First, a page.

“Well you haven't done it in front of me yet,” Aziraphale said. He whipped out a wing, hit the bottom of the bucket, and sent the water straight into Crowley's face. And took off running.
“Angel!” Crowley sputtered, and Aziraphale was laughing so hard he couldn't breathe as he dodged through a handy gap in the hedge and out into the fallow field. He whooped when a bucketful of water hit his back, utterly drenching his wings, Crowley clearly hot on his heels.
They chased each other around the field play-fighting the whole time, glorying in the rain and the freedom to do as they liked.
Crowley quickly figured out how to flick a mist of raindrops off of his wings and at Aziraphale, who shook his head and wiped the water out of his eyes with an indignant 'oi!'. So Crowley did it again.
“You jammy little – “ Aziraphale tried to insult him through his laughter, but knew it wasn't working. He snapped his wings out wide, and tried to copy Crowley's movements, flicking his wings up, and managing to only get himself, and the field around him, and utterly miss the demon.
Crowley grinned, and did it again, a little slower, so Aziraphale could see. “Like this – no, you need to change the yaw of each wing. Truce, and I'll move your wings into place?”
“Truce,” Aziraphale agreed, standing still while Crowley slipped behind him. His hands were so gentle as he shifted Aziraphale's wings to the proper extension and angle.
(They had told stories, in Heaven, of demons who ripped off angels' wings. Crowley kept one hand on Aziraphale's back to soothe and steady him, just in case he needed it. He must have heard the stories too. As though Aziraphale would ever think Crowley could hurt him. He made a mental note to give him a little extra love when they were done water-fighting.)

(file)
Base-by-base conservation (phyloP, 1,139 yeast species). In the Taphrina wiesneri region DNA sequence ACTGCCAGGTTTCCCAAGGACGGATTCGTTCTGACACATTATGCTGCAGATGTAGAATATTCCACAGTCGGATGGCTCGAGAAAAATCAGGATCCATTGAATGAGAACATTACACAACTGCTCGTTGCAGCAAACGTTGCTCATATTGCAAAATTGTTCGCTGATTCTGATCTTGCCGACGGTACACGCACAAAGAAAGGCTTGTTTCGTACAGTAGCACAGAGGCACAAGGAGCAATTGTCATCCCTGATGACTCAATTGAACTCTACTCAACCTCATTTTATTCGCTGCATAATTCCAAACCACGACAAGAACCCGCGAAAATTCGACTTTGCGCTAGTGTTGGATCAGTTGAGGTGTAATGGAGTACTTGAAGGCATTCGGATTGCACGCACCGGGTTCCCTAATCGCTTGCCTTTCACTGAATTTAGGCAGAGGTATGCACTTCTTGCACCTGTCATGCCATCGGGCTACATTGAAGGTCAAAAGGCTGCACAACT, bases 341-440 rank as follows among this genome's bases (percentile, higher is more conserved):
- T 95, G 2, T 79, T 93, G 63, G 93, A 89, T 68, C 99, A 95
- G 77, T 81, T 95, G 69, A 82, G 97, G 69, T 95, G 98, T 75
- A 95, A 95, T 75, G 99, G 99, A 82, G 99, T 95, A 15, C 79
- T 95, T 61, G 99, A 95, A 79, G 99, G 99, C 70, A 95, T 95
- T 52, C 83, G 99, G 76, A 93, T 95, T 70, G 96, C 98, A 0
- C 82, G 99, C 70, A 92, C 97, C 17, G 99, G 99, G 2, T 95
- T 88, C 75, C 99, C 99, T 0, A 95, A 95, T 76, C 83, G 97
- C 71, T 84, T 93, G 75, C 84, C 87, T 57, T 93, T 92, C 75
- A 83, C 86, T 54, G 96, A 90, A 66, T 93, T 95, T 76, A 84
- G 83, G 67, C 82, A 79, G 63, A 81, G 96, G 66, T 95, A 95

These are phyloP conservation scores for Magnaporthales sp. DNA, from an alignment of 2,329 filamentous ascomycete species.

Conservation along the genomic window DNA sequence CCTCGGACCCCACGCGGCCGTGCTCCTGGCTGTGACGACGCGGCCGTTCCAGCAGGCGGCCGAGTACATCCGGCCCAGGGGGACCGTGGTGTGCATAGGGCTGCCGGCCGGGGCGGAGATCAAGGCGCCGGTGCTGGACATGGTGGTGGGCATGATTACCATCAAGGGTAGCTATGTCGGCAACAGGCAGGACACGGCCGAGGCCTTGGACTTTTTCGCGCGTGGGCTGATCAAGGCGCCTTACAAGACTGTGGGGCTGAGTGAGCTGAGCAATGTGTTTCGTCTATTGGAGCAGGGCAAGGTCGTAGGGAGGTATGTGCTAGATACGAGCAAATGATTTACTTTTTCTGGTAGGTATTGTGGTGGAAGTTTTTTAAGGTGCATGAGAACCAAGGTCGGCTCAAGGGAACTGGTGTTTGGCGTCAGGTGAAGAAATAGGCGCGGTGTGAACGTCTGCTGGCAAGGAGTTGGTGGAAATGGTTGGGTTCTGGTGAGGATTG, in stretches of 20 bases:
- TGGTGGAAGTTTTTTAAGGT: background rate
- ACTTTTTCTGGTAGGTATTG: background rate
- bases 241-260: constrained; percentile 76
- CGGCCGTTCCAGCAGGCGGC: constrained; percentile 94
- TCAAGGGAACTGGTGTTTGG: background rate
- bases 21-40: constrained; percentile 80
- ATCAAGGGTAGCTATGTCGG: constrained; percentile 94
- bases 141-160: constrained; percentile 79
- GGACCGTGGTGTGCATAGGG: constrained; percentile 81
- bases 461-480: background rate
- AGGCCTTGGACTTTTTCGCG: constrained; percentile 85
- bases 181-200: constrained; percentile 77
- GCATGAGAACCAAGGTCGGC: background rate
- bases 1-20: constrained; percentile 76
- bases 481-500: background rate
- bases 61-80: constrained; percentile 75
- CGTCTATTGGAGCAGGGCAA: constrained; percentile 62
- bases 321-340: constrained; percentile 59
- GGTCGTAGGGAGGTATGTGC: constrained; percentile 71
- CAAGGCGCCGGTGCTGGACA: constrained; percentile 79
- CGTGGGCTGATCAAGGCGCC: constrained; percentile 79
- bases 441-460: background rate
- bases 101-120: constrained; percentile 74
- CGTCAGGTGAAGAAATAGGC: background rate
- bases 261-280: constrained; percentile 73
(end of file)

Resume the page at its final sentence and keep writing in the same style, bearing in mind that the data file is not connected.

A particularly strong band of rain came through just as Crowley finished nudging Aziraphale's wings into place, and he extremely helpfully demonstrated the flick and sent a healthy splash into Aziraphale's face. This time, at least, he had his proper revenge.
“Bloody hell!” Crowley sputtered, shaking his head and laughing.
“See, there's advantages to not having neat wings,” Aziraphale taunted, before he turned and ran. His messy feathers held water where Crowley's tended to shed it. It made for heavier wings, but exceedingly sweet revenge, as he nailed Crowley with a double-wingful as soon as he caught up.
“Brace yourself, sweetheart,” Crowley growled, and went for Aziraphale in a rugby tackle, bringing him down carefully.
Aziraphale yelped and beat at Crowley's back with his wings – never hard enough to hurt, of course, but certainly to get his point across. “I'll sweetheart you!”
They rolled around on the field, getting properly muddy and wrestling haphazardly, neither of them particularly trying. Aziraphale wriggled out of Crowley's grasp and then flopped over onto him, his face buried in black feathers that smelled like cinnamon and cloves.
“No fair, you outweigh me!”
“Well, maybe you'll finish your cake once in awhile,” Aziraphale declared, happily spread-eagled and making himself as heavy as possible.
Slithery snake that he was, Crowley escaped and tried to get up, only to get tackled by his angel and land face-first in a particularly muddy puddle.
Aziraphale started giggling when Crowley rolled over, and was laughing too hard to hold onto him, and so lost his wily adversary in the wind and the rain again.
He managed to get up and run after him, dodging through the rain and getting a few more flicks with his wings in. He only accidentally whapped Crowley on the head once.
“Oh my dear, I'm so sorry, did that hurt?”
Crowley waved it off, still laughing, and got his revenge by clapping his wings around Aziraphale's sides, a kind of full-body play smack.
Another good chase later, they wound up on the far side of the field, breathless and muddy and somewhere beyond soaked to the skin. The rain was finally beginning to let up to something gentler, and Crowley raised a wing, inviting Aziraphale under it, a kindness waiting six thousand years to be repaid.
“I certainly wouldn't want to get wet,” Aziraphale teased, but of course he went easily, and even more easily into Crowley's arms, where they could kiss in the (relative) dry.
“Never that,” Crowley agreed, kissing Aziraphale's forehead, tasting rain and love. “Good grief, angel, have you ever been such a mess?”
Aziraphale looked down at himself – his pale shirt was pretty well transparent, sticking to his skin, and his trousers were soaked. He wasn't even terribly muddy – the rain had washed it all off. At least Crowley's black clothes hid the wet, and some of the mud. He giggled. “Oh, goodness. I'm a picture.”
“Yes, you are,” Crowley said warmly, pulling Aziraphale in for another kiss.